Football Manager Stole My Life: 20 Years of Beautiful Obsession by Iain Macintosh book cover
Football Manager Stole My Life: 20 Years of Beautiful Obsession (2012) is a walk through the cult that is Football Manager by journalist and addict (to the game) Iain Macintosh. Football Manager (previously Championship Manager) has been a big part of life for many football fans over the past two decades. Hour upon hour, day after day have been devoted to pursuing that illusive cup win, or battling to survive certain relegation, in what is, in essence, a stats-based simulation of football management. Of course, to players, Football Manager is much more than a giant database and pixel-generated imitation of real-life and, finally, there’s a book for those dedicated players. This isn’t about the glitz of the top leagues and star players, this about the love of the game, the heroes that never made the back pages of the weekend papers, and the fans who play for the joy, the horror, and the unrivalled thrill of (simulated) football management.

Any long-term fans of the Football Manager games will instantly empathise with the author and the contributors – there’s a wonderful sense of shared experience as famous (in-game) players are discussed, personal tales of success and failure recounted, and the joys/pitfalls of FM-obsession shared. The nostalgia these stories invoke in the ardent Football Manager fan is perhaps the strongest feature of the book.

There are interviews with the Collyer brothers, inventors of the game, and current studio director, Miles Jacobson, too. These, while limited, offer some historical information about the game’s development. The relaxed working conditions in the early years are remarkable, but what comes across is the sheer pleasure that all involved take in producing the game. However, much more could have been done with the interviews, and I think fans will have expected something a little more in-depth than a brief outline of the game’s early history.

There are long sections of the book made up of short pieces from Football Manager scouts from around the world, and players discussing their own saves and Football Manager related anecdotes. While these sections all create a sense of community and shared passion, they are also far too long and unfocused. One could have stood a little more background on the development of the game rather than these bloated sections which amount to little more than a collection of forum posts. However, these short pieces are often amusing, and really demonstrate the commitment of players and producers of the game, alike. When one player describes setting his bin on fire to create atmosphere for a crucial tie against Galatasaray, one can’t help but laugh and applaud in equal measure.

There is a section that catches up with real players who were once labelled as ‘wonderkids’ in the game. Again, it’s interesting to read how their real careers have panned out but after a while these stories become repetitive and offer very little. The book closes with a short story about a fictionalised managerial career, written by the author. This feels like filler, but worse it is self-indulgent in the extreme.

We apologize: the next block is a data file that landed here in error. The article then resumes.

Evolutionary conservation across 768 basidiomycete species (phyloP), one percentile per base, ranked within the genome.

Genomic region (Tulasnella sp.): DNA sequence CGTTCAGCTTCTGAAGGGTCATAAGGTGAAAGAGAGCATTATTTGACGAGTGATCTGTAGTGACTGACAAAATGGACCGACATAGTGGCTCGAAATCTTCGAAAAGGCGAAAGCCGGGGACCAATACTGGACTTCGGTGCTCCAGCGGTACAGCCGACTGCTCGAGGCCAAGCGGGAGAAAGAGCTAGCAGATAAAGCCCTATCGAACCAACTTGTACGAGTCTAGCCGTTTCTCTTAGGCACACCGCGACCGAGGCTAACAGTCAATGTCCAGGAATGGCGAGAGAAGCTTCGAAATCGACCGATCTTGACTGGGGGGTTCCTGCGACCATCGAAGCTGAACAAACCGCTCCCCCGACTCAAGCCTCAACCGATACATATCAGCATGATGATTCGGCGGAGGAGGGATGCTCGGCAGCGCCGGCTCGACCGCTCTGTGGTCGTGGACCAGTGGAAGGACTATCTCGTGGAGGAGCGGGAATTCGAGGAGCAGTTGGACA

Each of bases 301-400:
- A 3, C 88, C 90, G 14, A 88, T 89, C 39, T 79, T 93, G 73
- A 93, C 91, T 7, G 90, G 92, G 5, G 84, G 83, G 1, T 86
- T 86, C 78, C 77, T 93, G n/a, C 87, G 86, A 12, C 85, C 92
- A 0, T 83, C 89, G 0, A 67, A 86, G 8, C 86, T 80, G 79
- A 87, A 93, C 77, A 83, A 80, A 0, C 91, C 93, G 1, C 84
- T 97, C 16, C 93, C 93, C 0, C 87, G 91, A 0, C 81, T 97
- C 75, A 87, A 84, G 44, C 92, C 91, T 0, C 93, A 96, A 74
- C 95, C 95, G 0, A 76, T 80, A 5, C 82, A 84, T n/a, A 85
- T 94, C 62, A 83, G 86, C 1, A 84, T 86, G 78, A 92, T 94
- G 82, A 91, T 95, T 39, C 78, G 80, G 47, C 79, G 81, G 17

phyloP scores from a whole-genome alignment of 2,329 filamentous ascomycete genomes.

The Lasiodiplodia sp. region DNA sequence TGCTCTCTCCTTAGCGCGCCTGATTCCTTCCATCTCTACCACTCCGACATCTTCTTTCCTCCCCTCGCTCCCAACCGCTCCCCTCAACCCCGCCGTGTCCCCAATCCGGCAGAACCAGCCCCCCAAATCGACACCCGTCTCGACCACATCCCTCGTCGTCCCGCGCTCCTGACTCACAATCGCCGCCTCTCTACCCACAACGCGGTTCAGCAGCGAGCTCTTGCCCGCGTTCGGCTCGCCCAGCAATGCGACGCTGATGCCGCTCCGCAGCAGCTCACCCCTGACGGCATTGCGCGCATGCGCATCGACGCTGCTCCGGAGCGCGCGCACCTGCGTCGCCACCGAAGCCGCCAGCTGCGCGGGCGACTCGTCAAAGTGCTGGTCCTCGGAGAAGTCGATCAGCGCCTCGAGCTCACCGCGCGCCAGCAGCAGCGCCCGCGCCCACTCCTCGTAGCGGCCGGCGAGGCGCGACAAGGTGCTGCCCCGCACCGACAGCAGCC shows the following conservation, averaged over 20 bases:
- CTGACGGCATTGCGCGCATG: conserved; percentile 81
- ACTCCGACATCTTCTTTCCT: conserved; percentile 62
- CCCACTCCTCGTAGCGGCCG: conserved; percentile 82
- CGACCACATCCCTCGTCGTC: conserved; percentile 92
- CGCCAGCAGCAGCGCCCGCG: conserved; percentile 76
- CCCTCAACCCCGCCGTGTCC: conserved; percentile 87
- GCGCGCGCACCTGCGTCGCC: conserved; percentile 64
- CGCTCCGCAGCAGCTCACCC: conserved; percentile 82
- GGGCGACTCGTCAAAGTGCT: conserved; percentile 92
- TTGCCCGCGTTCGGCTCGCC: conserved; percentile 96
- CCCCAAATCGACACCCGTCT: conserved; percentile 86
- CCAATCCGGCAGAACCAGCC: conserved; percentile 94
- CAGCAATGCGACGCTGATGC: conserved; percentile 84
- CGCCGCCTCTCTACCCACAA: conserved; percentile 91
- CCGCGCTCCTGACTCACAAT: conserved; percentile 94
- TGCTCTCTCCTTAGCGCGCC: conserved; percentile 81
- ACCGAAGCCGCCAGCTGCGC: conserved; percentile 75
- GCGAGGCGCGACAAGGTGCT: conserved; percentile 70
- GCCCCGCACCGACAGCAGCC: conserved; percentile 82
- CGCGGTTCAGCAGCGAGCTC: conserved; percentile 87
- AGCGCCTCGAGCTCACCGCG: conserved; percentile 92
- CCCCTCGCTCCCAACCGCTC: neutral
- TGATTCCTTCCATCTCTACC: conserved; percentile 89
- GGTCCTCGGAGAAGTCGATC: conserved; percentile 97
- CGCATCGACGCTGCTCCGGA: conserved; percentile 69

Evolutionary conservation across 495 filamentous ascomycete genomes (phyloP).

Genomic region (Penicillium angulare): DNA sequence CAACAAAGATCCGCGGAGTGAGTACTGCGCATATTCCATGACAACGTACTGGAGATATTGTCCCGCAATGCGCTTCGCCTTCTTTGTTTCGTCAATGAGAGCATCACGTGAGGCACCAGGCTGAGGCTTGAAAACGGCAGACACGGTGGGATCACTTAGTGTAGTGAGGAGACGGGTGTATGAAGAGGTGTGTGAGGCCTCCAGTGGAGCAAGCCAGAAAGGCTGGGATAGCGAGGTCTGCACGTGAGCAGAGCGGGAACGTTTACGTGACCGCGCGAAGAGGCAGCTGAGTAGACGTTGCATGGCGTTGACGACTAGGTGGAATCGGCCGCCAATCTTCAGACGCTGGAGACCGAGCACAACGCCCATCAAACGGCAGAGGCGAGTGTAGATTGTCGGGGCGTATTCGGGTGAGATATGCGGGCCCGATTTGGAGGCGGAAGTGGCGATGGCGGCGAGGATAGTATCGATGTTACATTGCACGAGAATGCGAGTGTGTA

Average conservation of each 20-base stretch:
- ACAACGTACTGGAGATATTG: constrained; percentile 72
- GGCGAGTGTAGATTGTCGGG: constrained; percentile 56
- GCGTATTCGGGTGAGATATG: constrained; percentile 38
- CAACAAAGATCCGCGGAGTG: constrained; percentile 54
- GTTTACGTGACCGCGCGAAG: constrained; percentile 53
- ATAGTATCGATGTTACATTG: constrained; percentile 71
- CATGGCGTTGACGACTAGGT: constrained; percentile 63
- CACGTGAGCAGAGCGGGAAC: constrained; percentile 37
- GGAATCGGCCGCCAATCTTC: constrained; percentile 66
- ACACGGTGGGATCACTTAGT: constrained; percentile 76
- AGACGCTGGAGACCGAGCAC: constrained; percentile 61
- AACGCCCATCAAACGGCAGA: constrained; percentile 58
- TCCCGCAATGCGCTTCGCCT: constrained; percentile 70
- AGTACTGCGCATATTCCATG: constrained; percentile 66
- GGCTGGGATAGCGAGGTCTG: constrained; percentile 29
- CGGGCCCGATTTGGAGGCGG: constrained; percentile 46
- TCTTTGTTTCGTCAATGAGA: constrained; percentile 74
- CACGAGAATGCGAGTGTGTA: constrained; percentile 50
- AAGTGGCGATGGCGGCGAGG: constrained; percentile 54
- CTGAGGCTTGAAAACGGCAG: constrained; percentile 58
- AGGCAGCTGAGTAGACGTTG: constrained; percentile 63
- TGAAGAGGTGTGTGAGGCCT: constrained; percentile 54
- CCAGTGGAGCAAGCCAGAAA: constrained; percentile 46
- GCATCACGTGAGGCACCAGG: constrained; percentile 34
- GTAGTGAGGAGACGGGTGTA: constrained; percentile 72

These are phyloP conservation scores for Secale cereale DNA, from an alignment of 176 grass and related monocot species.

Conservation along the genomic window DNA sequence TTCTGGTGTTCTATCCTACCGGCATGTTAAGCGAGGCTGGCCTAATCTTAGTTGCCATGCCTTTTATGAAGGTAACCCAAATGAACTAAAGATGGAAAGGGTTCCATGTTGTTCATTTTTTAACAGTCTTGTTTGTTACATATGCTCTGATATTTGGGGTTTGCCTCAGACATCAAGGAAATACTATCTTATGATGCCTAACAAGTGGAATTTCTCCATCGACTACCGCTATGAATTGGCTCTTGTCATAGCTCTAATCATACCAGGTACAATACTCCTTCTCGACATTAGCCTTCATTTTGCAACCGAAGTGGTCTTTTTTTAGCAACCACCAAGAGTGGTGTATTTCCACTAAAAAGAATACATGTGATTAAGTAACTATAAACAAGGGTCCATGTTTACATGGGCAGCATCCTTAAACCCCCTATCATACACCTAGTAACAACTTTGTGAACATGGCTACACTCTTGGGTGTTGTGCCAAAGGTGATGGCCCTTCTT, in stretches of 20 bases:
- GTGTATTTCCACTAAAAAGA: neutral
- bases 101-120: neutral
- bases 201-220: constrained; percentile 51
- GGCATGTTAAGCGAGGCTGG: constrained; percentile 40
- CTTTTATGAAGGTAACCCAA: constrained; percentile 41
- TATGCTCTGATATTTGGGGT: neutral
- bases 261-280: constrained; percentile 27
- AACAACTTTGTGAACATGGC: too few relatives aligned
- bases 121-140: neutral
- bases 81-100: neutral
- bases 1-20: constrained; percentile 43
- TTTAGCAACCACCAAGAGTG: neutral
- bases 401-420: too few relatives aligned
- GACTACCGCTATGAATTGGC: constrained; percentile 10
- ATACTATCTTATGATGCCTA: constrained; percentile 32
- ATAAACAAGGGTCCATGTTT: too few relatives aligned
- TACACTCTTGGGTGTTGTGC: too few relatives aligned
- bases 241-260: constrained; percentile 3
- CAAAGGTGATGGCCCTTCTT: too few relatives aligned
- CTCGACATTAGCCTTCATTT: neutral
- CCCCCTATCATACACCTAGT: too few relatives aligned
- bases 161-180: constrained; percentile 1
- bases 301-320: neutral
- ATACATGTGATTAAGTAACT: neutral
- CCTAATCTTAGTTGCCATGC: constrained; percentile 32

The collection of short pieces that make up the book aren’t brought together particularly well, leaving the Football Manager Stole My Life feeling disjointed. Many of the short articles appear to have been left unedited, and this is a real disappointment. That there are numerous spelling and grammatical errors only enhances the feeling that the book has been slung together. Even the interviews conducted specifically for the book are not written up particularly well, and overall one gets the feeling that a lot more thought could have been put into how to pull the various elements of the book together. One thing that is absolutely to the book’s credit is the design, which is interesting and presents the information more as a magazine would than a book. This engages immediately.

It goes without saying that this is a book exclusively for fans of the Championship Manager / Football Manager games; throughout there are jokes that only avid players will understand, and even those that have played obsessively may be hard-pressed to comprehend all the references (many relate to the period around the turn of the millennium).

The games have influenced real football, educating supporters to the nuances of the sport, normalizing the use of statistics in discussion of football, and the ever increasing professionalization of the sport. Football Manager’s (most voluntary) scouting network, too, is the envy of many small clubs, and has even, at times, been utilised by clubs with limited resources.

Football Manager is more than a game to many players – it’s a break from reality, a comfort, and a source of joy (as well as pain). Almost any avid player will admit that far too many hours are wasted in pursuit of transient goals, but the ups and downs are all captured in Football Manager Stole My Life. It’s not the perfect companion to a near-perfect game but it’s in the spirit of the community and understands what brings players back to their laptops year after year.

If you're a Football Manager fan, there aren't a look of alternatives in print. This is a reasonable revery to a game that has obsessed many - fun, but doesn't reach its potential.

Useful Links
Reviews of Football Manager Stole My Life on Amazon (UK)
Reviews of Football Manager Stole My Life on Amazon (US)

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